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Ring Rust Radio: On Friday, Jan 20, the movie “The Resurrection of Gavin Stone” hits theaters. You play the role of Doug, a reborn ex-con turned volunteer mechanic. What made you want to take this role and how did you own journey to God influence how you portrayed the character?
Shawn Michaels: It’s kind the same answer for both questions, it’s the similarity I felt in the role and myself. For my first role in the theater of my mind I saw it as I didn’t want a role to be too much of a stretch, but has some depth to it. I read the script and I enjoyed the entire thing. It was funny, they were having some fun at the expense of the church with all that goes on, and I appreciated the sincerity and honesty about it. It was a nice, feel good story. I guess I’m getting soft in my old age and still enjoy those types of movies. It was one of those things where you think to yourself about your first experience in an area that you never experienced, it would be nice if you could do something where you would be comfortable and that’s exactly what this was. Being a really good script and being in a role where I could easily relate to it, all those things coming together made it an easy choice to make.
Ring Rust Radio: When we spoke to other wrestlers like Goldberg and Trish Stratus about making the jump into acting, they spoke about how their wrestling experience helped make the transition easier. Do you feel your time in WWE helped on the set of Gavin Stone and were there any moments where you felt overwhelmed?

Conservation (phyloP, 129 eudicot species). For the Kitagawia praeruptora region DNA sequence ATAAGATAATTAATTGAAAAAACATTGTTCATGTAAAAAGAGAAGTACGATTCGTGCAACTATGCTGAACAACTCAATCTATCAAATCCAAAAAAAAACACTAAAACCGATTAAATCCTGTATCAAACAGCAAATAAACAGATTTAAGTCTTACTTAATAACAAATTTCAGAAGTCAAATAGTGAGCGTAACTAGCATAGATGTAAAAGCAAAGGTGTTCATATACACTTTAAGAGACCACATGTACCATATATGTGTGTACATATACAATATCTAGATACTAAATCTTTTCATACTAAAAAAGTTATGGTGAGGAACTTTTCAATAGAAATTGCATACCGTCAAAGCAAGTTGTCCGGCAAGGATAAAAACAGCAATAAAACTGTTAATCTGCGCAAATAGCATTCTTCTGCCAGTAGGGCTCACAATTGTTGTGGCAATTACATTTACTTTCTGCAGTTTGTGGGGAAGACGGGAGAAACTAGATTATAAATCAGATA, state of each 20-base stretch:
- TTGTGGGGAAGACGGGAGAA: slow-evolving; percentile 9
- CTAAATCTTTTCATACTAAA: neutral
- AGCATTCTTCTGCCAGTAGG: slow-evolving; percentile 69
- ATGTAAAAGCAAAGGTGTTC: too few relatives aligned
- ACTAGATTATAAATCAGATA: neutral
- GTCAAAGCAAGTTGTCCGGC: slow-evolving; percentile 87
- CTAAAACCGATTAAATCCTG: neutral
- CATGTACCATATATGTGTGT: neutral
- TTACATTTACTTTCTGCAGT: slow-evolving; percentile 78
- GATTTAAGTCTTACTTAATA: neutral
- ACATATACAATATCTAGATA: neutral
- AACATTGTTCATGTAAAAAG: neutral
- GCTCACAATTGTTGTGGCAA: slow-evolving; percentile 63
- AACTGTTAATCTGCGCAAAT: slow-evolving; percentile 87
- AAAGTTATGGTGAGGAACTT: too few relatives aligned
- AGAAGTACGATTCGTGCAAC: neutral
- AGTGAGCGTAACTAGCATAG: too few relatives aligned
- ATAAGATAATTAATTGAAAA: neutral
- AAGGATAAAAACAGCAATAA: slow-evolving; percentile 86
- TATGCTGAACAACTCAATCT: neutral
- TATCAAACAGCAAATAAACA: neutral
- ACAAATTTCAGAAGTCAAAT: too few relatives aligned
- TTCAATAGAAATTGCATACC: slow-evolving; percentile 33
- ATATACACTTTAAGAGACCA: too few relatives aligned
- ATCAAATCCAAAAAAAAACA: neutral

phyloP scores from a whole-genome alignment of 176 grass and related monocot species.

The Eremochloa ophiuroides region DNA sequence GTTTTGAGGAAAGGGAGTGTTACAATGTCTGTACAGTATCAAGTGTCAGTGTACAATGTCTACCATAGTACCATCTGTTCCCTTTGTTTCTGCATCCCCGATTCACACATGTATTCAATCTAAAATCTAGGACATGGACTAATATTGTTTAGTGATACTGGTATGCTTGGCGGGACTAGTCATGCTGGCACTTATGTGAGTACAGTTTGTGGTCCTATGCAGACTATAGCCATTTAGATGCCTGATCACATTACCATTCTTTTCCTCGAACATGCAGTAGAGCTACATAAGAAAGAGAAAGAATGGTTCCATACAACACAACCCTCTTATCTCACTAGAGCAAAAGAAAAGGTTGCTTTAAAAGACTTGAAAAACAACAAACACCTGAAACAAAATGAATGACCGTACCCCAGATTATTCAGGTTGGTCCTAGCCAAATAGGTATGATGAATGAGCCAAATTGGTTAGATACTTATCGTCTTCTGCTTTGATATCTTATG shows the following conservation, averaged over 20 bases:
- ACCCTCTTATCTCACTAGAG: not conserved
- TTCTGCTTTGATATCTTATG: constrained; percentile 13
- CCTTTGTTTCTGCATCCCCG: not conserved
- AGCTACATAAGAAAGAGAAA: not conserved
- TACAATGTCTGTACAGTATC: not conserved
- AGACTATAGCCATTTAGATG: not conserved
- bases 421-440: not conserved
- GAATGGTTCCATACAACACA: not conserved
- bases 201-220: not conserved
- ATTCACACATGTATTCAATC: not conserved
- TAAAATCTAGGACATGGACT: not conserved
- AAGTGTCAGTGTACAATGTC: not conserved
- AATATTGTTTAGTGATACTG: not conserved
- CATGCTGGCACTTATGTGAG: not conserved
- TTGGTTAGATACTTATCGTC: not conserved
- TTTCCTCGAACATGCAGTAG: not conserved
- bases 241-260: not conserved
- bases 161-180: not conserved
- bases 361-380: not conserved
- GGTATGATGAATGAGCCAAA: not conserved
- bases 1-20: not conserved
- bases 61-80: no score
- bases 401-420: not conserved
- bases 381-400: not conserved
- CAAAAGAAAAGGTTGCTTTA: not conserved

Shawn Michaels: Certainly I think it helps because one of the first things people notice is that wrestlers are more comfortable in front of the camera and things come relatively naturally for us. In the WWE, you are very open to your character and having emotions against your current will, so to speak. It has nothing to do with me in real life, but instead has something to do with this character and what the character is doing. The one thing that is very different for many of us because it’s such a challenge is that discipline of knowing you can start a scene when shooting something and the director says cut. Then if something is wrong you can go back and change it and have other shots at it. Our line of work, nine out of 10 times, it’s live. Even the ones that are sort of taped and shown at a later time, when it’s happening in the ring it’s out there. So you can’t go back and redo something. That’s the big difference between the two for sure. Trying to keep that energy, scene after scene, and not lose that, would be a challenge to wrestlers. We are used to maybe two or three takes for something backstage and then once it’s out there, you have to live or die with it.
Ring Rust Radio: Triple H recently talked about his vision for you at the Performance Center being someone who can put the final polish on talent before they’re called up to the main roster. What interests you most when it comes to working with the NXT talent and what are you hoping to accomplish in your role?